A Regression Approach to Time Series Analysis
Copyright © Richard B. Darlington. All rights reserved.
There are a number of approaches to time series analysis, but the two best known
are the regression method and the Box-Jenkins (1976) or ARIMA
(AutoRegressive Integrated Moving Average) method. This document introduces
the regression method. I consider the regression method far superior to ARIMA
for three major reasons:
I assume a solid understanding of regression and the general linear model, including
the use of polynomial and interaction terms and the use of coded variables to
represent multicategorical variables. This document is intended to serve three
- Regression is far more flexible and powerful, producing better models.
This point is developed in numerous spots throughout the work.
- Regression is far easier to master than ARIMA, at least for those already
familiar with the use of regression in other areas.
- Regression uses a "closed" computational algorithm that is essentially
guaranteed to yield
results if at all possible, while ARIMA and many other methods use iterative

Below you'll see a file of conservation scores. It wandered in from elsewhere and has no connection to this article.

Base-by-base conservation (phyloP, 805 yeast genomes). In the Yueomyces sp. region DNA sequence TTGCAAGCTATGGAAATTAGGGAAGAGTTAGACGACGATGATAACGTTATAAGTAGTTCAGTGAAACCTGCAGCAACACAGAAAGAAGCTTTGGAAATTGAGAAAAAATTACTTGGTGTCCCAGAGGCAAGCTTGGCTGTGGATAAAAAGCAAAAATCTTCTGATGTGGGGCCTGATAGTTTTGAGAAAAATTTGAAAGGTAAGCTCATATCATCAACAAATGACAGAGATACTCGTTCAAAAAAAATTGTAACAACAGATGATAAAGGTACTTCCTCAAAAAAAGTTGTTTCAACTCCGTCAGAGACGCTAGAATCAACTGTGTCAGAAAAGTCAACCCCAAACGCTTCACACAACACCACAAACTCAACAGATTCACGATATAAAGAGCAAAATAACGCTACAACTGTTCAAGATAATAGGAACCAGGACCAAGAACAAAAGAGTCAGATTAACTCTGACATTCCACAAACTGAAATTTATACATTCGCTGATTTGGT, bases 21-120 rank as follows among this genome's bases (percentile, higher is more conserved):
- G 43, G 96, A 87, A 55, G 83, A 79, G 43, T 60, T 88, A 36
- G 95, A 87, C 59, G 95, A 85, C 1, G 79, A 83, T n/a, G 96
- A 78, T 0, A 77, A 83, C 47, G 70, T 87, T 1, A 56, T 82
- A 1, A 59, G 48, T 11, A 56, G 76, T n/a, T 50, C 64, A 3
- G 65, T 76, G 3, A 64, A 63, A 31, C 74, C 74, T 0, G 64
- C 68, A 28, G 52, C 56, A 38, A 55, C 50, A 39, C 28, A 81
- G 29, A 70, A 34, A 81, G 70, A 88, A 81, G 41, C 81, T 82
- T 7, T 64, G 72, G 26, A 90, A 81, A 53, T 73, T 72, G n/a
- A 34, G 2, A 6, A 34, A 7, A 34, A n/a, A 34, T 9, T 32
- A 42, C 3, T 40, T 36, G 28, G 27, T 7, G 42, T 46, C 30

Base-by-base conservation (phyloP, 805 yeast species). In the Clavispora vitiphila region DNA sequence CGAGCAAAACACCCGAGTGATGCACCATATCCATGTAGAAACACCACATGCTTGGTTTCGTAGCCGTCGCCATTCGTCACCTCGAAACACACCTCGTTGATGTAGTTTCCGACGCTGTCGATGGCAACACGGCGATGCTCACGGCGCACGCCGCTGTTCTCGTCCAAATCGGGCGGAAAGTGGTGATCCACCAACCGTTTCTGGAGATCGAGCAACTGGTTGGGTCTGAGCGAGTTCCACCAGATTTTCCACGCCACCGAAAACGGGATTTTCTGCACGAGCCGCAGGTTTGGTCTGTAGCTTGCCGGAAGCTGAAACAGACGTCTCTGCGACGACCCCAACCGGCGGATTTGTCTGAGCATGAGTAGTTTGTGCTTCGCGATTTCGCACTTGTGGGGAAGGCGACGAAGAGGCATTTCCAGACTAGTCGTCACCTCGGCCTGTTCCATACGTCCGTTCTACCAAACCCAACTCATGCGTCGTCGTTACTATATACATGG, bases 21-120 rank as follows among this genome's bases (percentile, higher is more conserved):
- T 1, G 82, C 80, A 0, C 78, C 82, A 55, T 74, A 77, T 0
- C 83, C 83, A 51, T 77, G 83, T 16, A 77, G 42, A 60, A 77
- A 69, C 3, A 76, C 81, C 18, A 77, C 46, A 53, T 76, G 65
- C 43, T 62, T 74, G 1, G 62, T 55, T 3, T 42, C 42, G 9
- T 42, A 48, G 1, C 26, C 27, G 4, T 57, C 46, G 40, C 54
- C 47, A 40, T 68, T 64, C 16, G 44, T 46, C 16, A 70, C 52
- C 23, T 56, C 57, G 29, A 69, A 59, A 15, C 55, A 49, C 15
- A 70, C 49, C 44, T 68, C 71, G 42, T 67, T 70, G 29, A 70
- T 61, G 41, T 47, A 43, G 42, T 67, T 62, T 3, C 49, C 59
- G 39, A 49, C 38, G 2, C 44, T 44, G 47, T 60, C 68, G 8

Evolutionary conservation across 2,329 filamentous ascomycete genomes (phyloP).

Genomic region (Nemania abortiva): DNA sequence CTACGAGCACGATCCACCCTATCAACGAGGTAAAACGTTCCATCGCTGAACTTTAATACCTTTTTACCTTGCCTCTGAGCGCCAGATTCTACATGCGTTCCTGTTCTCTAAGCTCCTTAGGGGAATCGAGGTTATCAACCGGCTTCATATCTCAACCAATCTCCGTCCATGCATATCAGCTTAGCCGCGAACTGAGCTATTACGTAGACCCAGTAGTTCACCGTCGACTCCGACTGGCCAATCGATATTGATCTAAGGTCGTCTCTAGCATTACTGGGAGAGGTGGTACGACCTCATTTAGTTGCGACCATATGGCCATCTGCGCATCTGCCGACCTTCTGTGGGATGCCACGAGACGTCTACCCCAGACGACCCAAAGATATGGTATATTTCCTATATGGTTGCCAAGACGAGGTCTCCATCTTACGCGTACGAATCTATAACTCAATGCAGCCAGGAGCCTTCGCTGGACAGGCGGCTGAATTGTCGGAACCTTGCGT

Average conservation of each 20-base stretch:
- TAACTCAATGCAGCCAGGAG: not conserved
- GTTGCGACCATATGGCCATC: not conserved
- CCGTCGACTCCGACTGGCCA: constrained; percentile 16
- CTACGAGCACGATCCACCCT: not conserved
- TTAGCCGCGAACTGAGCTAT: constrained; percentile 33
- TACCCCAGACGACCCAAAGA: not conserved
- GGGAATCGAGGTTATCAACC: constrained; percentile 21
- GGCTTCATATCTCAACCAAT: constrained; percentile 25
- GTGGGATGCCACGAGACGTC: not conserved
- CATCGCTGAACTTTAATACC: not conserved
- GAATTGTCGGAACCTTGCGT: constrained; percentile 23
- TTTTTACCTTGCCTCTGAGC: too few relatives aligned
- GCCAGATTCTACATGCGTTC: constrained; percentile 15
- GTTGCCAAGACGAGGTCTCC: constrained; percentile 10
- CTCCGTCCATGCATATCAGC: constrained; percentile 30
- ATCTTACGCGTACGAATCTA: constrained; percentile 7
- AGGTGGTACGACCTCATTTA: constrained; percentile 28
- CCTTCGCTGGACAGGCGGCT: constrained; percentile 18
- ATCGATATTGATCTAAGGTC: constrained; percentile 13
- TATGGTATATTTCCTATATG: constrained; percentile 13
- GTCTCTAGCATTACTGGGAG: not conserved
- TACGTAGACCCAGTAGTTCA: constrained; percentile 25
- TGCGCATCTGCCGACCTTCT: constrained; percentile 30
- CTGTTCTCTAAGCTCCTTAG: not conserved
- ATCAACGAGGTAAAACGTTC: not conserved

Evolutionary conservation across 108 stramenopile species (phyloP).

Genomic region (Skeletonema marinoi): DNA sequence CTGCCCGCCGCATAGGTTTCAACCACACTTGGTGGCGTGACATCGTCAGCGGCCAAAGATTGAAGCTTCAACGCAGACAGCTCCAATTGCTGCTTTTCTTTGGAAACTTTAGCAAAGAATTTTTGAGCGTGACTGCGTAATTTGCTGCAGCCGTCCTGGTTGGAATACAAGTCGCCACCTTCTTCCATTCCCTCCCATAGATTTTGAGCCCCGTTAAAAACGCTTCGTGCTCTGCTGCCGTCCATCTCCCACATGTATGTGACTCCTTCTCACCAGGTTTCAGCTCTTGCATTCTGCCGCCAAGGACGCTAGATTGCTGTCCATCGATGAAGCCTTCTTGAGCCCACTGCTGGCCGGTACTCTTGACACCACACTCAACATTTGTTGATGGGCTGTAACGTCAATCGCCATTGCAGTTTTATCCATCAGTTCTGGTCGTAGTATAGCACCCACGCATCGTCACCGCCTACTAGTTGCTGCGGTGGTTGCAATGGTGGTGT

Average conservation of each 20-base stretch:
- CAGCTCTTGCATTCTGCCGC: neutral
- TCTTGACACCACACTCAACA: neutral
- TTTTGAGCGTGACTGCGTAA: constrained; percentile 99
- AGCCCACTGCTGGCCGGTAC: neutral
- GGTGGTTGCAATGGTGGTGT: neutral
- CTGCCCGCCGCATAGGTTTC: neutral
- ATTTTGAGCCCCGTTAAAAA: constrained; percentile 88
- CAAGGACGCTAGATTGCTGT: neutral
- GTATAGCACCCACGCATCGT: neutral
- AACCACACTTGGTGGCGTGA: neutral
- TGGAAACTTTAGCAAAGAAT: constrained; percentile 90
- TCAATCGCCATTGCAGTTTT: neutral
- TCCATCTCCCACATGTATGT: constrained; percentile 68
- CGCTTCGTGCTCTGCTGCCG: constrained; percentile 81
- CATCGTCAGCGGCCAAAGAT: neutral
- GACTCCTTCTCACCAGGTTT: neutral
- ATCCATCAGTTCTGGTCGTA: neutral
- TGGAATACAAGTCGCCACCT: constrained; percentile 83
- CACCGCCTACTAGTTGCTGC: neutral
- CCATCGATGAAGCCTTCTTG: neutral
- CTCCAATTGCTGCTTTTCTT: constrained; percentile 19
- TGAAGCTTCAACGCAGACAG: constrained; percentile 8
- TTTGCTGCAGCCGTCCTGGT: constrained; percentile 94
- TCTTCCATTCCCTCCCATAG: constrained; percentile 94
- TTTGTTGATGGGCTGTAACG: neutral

algorithms that often fail to reach a solution. I have often seen the ARIMA
method "hang up" on data that gave the regression method no problem.
Aside from this brief introductory section, this work has four sections that can be
called up separately:
- Readers new to time series analysis, who want to introduce themselves
to the topic as quickly as possible.
- Readers familiar with ARIMA who want to see why I prefer regression.
- Readers familiar with a basic autoregression approach to time series analysis,
who want to see extensions to that basic approach.
Go to R. Darlington's home page
- Introduction to the regression approach to
time series analysis.
- The advantages of regression over
ARIMA. This section
also explains why I often suggest using substantially more terms in a
regression analysis than is usually done.
- More advanced variants of the regression
- Three examples.